Okkervil River, Stars Too Small to Use (Jound)
Reviewed by Christopher Hess, Fri., Dec. 3, 1999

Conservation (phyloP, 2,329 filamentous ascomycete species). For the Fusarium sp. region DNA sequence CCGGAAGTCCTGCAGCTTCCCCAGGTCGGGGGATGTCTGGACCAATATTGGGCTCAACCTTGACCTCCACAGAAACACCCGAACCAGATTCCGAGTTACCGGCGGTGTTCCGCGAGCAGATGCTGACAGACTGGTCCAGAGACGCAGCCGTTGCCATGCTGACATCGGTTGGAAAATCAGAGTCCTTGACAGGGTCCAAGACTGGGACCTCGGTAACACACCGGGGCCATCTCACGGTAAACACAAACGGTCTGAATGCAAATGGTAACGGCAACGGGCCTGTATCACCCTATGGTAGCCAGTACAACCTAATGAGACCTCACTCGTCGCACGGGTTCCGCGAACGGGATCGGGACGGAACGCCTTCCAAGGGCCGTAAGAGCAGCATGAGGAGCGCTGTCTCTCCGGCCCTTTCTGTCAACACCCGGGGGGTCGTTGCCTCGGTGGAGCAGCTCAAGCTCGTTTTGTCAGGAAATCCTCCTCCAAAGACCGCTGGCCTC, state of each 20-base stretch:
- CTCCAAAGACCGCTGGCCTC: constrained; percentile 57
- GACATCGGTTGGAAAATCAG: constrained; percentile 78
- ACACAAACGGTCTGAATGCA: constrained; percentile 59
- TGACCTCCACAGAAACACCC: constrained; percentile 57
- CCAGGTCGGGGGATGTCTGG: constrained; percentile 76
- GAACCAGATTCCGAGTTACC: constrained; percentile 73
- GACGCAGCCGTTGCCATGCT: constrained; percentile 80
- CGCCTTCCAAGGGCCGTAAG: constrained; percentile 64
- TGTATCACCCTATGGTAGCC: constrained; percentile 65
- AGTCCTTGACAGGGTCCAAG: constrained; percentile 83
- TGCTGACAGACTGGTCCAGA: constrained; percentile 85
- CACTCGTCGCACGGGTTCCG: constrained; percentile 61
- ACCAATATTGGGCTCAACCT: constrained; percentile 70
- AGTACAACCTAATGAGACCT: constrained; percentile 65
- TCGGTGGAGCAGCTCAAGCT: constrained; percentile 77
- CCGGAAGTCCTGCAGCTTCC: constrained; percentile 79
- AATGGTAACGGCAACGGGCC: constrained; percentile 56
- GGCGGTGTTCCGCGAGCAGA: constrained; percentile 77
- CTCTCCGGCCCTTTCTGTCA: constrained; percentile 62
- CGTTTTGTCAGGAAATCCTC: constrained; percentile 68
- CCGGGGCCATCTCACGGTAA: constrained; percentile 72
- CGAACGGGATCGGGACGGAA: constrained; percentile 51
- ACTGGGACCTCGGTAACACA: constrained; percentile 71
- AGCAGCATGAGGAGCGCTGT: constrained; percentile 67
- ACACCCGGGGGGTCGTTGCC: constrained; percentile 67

Stars Too Small to Use (Jound)In this age of syrupy-sensitive singer-songwriters and prettified cookie-cutter country superstars, we tend to forget that folk and country music used to be creepy -- scary even. Austin trio Okkervil River remind us of this fact, as the group's visceral folk music kidnaps Will Oldham and Michael Gira and forces them on a midnight excursion to exhume the graves of Leadbelly and Nick Drake. The frantic avant-country of "Kathy Keller" heightens the effect of the dour and plodding "The Velocity of Saul at the Time of His Conversion," and from there the mood descends. The lyrical allusions and phrases that punch through the wall of acoustic speculation are harsh and puzzling, abrasive and bracing. There's lots of smarts in these songs. The only drawback is that, like the Palace contingent, however undeniable the passion and intelligence behind the songs, it's not always the most enjoyable music to listen to -- not because it's too scary, but because the commendable ideas that build the songs, exemplified in the breakdown at the end of "For the Captain," are often more ambition than realization. Stars Too Small to Use, however, is a debut that doesn't allow for a passive listen -- and there's certainly no abundance of that in folk music these days.